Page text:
One of the problems that could be addressed in improving a needle control valve is to reduce response time. This problem can then be broken down into seeking ways to reduce the valve member's travel distance, increasing the travel speed and/or acceleration of the valve member, decreasing the influence of fluid flow forces on valve member movement, and other issues known in the art. In addition, it is desirable to employ strategies that hasten the rate at which pressure changes can occur within the needle control chamber that applies the hydraulic force to the closing hydraulic surface of the needle valve member. These problems are further compounded by issues relating to an available space envelope for the valve, and maybe more importantly the ability to address all of these problems with a structure that allows for the valve to be mass produced with consistent behavior from one valve to another.

Still another problem that could be addressed relates to efficiency. For instance, reducing leakage through the valve can make a difference in the overall viability of a given valve. Leakage is potentially a problem since many valve assemblies include a valve body made up of several components that are attached or otherwise clamped together. For instance, a typical three way valve might include an upper seat component separated from a lower seat component by a valve lift spacer. These three components can be held together with four bolts distributed around the periphery of the valve body. While such a strategy can be successful, the areas needing the highest clamping loads are often located toward the center and well away from the periphery of the valve body. For instance, the valve assembly might have a centrally located valve member adjacent an annual sealing land defined by the contact area between the valve body components. Because these sealing lands can be subjected to relatively extremely high pressure differentials during an injection event, leakage through these sealing lands can be a concern. Therefore, the region around these sealing lands are in need of relatively high clamping forces in order to avoid leakage. Unfortunately, spacial constraints attributable to plumbing and other factors known in the art prevent, or at least inhibit, placement of clamping bolts closer to the areas where they are needed.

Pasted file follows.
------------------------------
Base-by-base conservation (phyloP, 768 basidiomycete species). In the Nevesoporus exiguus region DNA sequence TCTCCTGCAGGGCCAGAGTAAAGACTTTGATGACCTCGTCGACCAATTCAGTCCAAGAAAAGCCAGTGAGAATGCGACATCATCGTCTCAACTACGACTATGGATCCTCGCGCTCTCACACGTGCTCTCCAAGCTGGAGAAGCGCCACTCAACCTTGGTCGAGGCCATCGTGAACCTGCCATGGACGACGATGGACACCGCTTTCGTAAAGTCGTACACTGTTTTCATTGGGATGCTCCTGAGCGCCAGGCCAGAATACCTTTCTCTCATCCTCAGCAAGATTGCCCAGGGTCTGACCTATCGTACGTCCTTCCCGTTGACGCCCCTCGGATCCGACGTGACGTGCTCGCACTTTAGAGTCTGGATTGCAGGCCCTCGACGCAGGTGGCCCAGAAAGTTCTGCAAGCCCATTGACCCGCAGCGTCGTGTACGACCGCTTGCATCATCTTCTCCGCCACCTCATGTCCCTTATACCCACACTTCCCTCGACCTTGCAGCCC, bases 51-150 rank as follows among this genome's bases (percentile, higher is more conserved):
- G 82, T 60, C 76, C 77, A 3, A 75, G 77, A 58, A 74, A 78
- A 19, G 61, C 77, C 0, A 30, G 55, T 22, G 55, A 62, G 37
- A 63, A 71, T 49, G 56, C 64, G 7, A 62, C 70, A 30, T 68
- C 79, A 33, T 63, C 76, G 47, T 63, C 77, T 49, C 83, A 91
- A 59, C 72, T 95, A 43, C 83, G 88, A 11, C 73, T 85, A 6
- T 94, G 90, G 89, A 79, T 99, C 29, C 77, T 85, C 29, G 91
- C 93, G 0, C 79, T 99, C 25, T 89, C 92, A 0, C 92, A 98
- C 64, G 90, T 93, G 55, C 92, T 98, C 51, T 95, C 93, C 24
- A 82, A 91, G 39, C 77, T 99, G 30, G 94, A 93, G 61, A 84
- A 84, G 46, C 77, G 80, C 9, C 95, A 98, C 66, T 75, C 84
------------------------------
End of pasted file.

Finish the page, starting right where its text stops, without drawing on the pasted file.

The present invention is directed to one or more of the problems set forth above.

SUMMARY OF THE INVENTION

In one aspect, a valve assembly comprises a valve body that includes a plurality of body components. A hollow clamp is clamped to the plurality of body components, and a valve member is at least partially positioned in the hollow clamp.

In another aspect, a fuel injector includes a needle control valve assembly with a plurality of body components clamped together with a hollow clamp. A needle control valve member is at least partially positioned in the hollow clamp.

In still another aspect, a method of reducing leakage in a valve assembly includes a step of clamping a plurality of valve body components together with a hollow clamp. A valve member is positioned at least partially within the hollow clamp. An annular sealing land of the plurality of valve body components is located within the hollow clamp.

BRIEF DESCRIPTION OF THE DRAWINGS

FIG. 1 is a sectioned side diagrammatic view of a fuel injector according to one aspect of the present invention;